Written by Drew Beechler, Catapult Rotational Associate at ExactTarget :
Yesterday, Facebook announced a number of new features and initiatives at its f8 Developer Conference.
The conference, which was on a hiatus for the past 3 years, is focused around developers, but also brought a great deal of news and features for social media marketers and mobile marketing. Not surprisingly, the announcements mainly revolved around mobile, privacy, and enhancing advertising capabilities.
Below are a few of the major announcements from yesterday’s conference and what they mean for marketers:
With over one million advertisers now on Facebook, Facebook officially launched its long-awaited ad network yesterday at f8. They are beginning with an “expanded test” which gives advertisers “a new way…to extend their campaigns beyond Facebook and into other mobile apps.”
In the future, Facebook plans to extend Facebook Audience Network (FAN) to include other forms of web traffic as well. The network is compatible with standard banner ads, interstitial ads, and native ads. This network represents a major shift for Facebook as it moves off of Facebook’s proprietary web properties and onto other mobile apps (and eventually many other web properties).
…Facebook’s value proposition with real identity and rich demographic data, as well as strong engagement, make it a great place to deliver highly targeted and effective advertising. With its launch of mobile app install and reengagement ads, mobile publishers can now drive a significant amount of new installs and traffic to their apps with all the great targeting that Facebook offers. And with the new Mobile Audience Network announced today at F8, this opportunity only grows.
This is especially interesting to me from a media perspective. As Joe Pulizzi and Robert Rosediscussed in their PNR podcast this week, social media companies are moving away from their “social” roots and evolving into “media” companies. This is especially apparent when you look atLinkedIn and this announcement from Facebook.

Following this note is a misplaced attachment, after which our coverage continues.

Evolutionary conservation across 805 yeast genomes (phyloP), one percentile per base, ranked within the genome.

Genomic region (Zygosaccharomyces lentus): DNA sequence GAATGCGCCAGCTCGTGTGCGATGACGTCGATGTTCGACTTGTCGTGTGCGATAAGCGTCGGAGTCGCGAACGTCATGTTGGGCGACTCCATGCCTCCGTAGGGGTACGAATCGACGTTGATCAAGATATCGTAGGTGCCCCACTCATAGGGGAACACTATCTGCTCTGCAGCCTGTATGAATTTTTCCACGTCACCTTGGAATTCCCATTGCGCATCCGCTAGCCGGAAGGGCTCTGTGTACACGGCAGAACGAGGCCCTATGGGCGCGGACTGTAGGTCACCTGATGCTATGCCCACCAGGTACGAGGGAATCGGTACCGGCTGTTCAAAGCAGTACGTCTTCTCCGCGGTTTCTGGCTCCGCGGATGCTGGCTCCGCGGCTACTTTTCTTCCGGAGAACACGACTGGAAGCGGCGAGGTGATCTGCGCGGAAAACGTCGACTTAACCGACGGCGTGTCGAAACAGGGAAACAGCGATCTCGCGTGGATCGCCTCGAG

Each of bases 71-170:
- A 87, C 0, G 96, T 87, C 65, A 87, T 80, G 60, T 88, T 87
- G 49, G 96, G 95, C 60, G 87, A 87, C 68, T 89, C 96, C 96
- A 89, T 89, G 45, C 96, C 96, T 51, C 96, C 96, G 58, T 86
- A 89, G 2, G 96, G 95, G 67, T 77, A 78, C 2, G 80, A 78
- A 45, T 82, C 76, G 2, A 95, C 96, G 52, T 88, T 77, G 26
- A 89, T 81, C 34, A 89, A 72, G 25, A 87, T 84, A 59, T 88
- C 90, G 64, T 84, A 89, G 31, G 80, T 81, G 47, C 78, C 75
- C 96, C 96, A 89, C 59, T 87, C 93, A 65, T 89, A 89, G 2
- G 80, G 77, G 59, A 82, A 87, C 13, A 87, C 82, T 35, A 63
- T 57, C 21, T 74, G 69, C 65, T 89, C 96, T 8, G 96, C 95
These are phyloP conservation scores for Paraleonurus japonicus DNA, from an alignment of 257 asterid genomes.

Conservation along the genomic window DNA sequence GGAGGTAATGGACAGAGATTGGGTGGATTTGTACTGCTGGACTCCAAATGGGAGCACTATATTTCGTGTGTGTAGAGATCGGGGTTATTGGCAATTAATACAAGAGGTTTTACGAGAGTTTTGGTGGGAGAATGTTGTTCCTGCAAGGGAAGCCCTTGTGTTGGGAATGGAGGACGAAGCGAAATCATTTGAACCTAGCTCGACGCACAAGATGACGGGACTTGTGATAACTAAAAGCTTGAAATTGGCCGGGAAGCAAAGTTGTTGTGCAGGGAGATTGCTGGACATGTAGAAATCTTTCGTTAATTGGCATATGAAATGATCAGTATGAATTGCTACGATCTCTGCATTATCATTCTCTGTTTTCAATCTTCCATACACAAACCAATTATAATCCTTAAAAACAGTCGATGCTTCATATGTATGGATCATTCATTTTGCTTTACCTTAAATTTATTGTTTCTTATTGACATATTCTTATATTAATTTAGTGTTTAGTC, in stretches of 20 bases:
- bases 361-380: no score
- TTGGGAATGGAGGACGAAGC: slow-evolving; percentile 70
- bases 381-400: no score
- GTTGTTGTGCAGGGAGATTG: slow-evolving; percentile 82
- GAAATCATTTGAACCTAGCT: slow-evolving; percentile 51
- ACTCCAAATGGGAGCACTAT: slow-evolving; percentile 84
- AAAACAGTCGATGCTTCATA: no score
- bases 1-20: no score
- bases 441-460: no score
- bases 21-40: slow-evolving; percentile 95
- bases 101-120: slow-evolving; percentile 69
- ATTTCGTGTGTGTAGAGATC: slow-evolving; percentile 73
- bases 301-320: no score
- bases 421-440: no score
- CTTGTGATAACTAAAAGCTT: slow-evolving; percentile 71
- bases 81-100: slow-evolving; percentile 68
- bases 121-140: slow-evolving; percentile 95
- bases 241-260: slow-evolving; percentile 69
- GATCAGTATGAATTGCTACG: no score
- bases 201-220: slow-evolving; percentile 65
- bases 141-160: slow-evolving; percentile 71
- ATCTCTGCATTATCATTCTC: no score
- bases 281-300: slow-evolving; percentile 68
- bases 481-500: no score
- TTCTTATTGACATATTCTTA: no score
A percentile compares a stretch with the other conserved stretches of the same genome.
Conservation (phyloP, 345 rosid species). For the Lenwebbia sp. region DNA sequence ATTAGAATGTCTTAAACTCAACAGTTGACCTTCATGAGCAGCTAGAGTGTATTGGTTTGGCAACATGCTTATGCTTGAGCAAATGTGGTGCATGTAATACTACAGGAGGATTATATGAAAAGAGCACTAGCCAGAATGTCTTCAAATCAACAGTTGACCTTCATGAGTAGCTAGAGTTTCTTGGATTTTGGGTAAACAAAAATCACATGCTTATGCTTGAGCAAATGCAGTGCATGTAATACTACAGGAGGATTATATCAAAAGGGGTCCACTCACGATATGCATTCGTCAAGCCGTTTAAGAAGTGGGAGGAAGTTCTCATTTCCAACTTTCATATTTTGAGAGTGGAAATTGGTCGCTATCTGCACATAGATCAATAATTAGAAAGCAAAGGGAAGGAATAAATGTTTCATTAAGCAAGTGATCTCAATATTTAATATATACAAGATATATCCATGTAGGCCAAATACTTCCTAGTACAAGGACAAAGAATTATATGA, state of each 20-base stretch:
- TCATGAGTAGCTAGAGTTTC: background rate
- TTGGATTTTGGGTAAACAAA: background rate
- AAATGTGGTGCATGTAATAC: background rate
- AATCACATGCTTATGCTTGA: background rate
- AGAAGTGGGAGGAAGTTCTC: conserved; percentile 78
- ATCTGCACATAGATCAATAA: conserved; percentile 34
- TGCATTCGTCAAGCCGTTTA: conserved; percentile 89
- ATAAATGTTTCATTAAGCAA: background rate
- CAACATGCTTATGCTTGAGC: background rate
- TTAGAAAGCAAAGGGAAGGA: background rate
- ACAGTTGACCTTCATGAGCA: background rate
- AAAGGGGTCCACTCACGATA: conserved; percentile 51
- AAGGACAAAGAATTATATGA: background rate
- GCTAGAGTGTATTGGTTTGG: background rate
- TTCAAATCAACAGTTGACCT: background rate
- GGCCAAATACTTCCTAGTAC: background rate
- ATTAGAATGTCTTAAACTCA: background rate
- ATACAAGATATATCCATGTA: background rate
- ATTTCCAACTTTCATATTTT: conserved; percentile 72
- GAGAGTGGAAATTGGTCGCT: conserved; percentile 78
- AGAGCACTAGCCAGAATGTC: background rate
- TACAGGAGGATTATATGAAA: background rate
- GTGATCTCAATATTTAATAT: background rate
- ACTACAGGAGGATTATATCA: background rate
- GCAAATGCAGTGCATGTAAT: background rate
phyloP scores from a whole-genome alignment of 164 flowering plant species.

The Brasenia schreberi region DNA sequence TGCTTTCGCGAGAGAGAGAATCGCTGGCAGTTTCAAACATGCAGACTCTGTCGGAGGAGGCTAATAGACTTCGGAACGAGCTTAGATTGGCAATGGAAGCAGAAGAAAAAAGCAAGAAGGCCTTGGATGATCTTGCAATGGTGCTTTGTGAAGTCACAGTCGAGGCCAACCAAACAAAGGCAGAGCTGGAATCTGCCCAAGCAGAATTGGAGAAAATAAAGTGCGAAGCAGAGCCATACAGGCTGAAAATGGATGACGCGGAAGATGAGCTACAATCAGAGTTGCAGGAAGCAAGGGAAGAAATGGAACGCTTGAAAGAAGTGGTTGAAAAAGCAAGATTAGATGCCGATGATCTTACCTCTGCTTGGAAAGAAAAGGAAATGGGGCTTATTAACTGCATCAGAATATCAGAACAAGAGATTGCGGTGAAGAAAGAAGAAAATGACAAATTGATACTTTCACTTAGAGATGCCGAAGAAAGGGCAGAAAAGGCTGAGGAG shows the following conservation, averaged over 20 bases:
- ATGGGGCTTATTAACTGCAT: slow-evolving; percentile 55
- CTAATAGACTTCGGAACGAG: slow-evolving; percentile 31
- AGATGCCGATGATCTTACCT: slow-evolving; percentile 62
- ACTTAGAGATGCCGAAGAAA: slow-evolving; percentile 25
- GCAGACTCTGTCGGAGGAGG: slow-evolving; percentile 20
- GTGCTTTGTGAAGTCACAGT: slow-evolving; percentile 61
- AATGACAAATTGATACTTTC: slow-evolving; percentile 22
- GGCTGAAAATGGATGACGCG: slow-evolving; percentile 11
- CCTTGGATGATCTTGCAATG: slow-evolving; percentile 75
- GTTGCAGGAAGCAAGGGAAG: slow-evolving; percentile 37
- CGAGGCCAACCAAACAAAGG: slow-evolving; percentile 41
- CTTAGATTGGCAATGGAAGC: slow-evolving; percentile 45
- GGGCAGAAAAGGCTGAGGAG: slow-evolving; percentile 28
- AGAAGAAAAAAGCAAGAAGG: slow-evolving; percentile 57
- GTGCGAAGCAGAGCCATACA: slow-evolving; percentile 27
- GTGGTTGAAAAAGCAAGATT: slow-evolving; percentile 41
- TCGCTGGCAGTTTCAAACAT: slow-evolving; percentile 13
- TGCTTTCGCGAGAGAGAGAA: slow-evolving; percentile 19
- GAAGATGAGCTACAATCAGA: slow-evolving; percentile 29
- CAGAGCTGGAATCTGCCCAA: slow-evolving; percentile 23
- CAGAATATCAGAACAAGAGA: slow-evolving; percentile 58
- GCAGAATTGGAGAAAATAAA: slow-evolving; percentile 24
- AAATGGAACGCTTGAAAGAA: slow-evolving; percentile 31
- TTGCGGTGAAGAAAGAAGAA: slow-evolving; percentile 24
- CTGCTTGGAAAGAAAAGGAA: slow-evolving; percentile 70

Mobile “Like” Button
Facebook will be releasing a new mobile “Like” button where users can Like and share directly from a company’s mobile app. This announcement also included a “send to mobile” feature to drive app downloads from Facebook and the mobile web as well as a new message dialogue for developers.
One of the biggest announcements at the conference was the introduction of anonymous login. As privacy concerns continue to grow among consumers, Facebook is pushing to instill further trust with its users and give consumers more control. The anonymous login will be a way for users to log in anonymously to third-party apps so that they can try out an app before they provide their personal data. I am happy to see this announcement as now I can test out an app or service that requires a Facebook login without the fear of a rogue Facebook post or a Farmville invite to all of my friends.
Going along with the new Anonymous Login feature, Facebook also announced advanced permissions and the ability for users to be more selective with the information that is shared with apps through a Facebook login.
Facebook is rolling out new kinds of permissions for apps. These will let enables users to select, line by line, what Facebook info they want to share with a third-party app. Your public profile will always be required, but soon other info like your friends list or your birthday will be optional. You can share what you want, and opt out of what you want to keep private. Previously, apps would request a list of items they wanted you to share, and you were required to share all or nothing.
Recently-acquired Parse made the announcement of AppLinks.org, a new initiative that will provide a standard for deep-linking between native apps. This will allow a URL to find if a compatible mobile app is installed and automatically load that app instead of a web version if one is available.
This has been a struggle for developers for a long time, but AppLinks will hopefully provide an open standard to provide better mobile app experiences. This is good news for mobile marketers as you will be able to keep your customers in your app (where you control the native experience) longer and will provide for much better user experience.
While these announcements focus around new feature for developers, they will leave major impacts on marketers as well and how we use Facebook in our marketing and advertising strategies and how we design user experiences on mobile devices. What are your thoughts on the announcements? How will you take advantage of the new features in your social campaigns and mobile apps?